Saturday, April 04, 2009

What makes for a great gift basket?

Whether you are shopping online or building your own basket at home, there are a few elements that will help you find or make an inviting and indulgent package.


Complementary Variety:
You want your recipient to experience nibbles of flavors, colors and textures. However, variety can sometimes be overwhelming and subtract from the overall experience. Think of elements in the basket as part of a story. If you are building a wine and cheese basket, try adding grapes, a wine opener, crackers, cocktail napkins, olives and dried apricots. Elements in basket should help the recipient create a complete experience. If you are doing a chocolate basket, try adding other types of fun candy to the mix: sour lemon, gummi bears or toffee pops. Candy in a range of flavors, shapes and mood add dimension to the gift.   

Basket:  
A simply weaved basket without adornments displays an old-fashion sense of sincerity. Baskets come in a variety of sizes. Tiny two inch oval ones filled with cherries or candy are small and sweet. Nantucket baskets always make a refined statement. Just make sure you find one that's slightly smaller than the contents you have for it; this way you can pack everything snugly without any items swimming around in space.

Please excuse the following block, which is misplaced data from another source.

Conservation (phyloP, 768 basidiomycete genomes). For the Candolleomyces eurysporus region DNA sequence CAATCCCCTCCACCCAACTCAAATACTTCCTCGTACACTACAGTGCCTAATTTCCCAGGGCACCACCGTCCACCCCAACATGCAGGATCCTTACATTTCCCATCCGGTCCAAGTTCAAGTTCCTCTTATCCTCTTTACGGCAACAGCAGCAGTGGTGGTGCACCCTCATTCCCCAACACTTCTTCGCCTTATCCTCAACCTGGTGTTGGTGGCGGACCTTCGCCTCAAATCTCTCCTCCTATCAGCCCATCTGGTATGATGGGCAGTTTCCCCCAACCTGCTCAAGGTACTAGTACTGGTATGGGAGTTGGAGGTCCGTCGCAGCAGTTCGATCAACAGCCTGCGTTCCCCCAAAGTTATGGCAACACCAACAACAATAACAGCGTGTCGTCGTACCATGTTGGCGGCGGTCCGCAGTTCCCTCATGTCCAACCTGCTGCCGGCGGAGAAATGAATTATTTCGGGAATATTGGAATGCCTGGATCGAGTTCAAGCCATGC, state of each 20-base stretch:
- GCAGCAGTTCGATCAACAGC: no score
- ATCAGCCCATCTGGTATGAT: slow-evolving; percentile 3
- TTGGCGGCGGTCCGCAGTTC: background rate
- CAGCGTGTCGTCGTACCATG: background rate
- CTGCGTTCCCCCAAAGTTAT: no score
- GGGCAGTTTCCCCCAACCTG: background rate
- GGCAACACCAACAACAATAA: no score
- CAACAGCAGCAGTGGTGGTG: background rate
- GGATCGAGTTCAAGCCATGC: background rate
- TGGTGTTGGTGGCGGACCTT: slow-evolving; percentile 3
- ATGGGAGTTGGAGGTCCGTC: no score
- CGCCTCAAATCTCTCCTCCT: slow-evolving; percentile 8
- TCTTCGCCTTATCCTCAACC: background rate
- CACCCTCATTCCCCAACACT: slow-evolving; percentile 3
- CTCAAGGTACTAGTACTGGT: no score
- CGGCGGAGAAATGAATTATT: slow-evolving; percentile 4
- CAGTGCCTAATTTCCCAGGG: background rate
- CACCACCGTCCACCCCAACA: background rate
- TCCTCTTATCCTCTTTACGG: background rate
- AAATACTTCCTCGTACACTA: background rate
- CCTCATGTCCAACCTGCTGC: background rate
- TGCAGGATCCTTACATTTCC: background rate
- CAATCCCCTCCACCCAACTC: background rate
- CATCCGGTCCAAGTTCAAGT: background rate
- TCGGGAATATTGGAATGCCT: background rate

Packing:
When I walk into a store for a gift basket, I normally look around to see how things are displayed first before I even check out what is in the basket. If there is someone there packing on the spot, you might want to spend a few minutes observing the process.

Just like gourmet food, how something looks is equally important to how it tastes. A good basket has some stuffing in the bottom but doesn't disappoint with the quantity of goodies. You will find larger filler items forming a frame around one side of  the basket, in front of which elements of the story unfolds. If it is a christmas basket, you will normally find a box of chocolates in the back, followed by tins of tea, jam, ginger bread cookies, ginger bread house, stollen, cheese and crackers. The display is above the rim of the basket and gradual from back to front. There is always a focal point around which everythings sits softly but securely.

Later this week, we are going to explore ideas for home-made gift baskets...stay tuned!


Do you make your own? For what occasion and what do you put in it?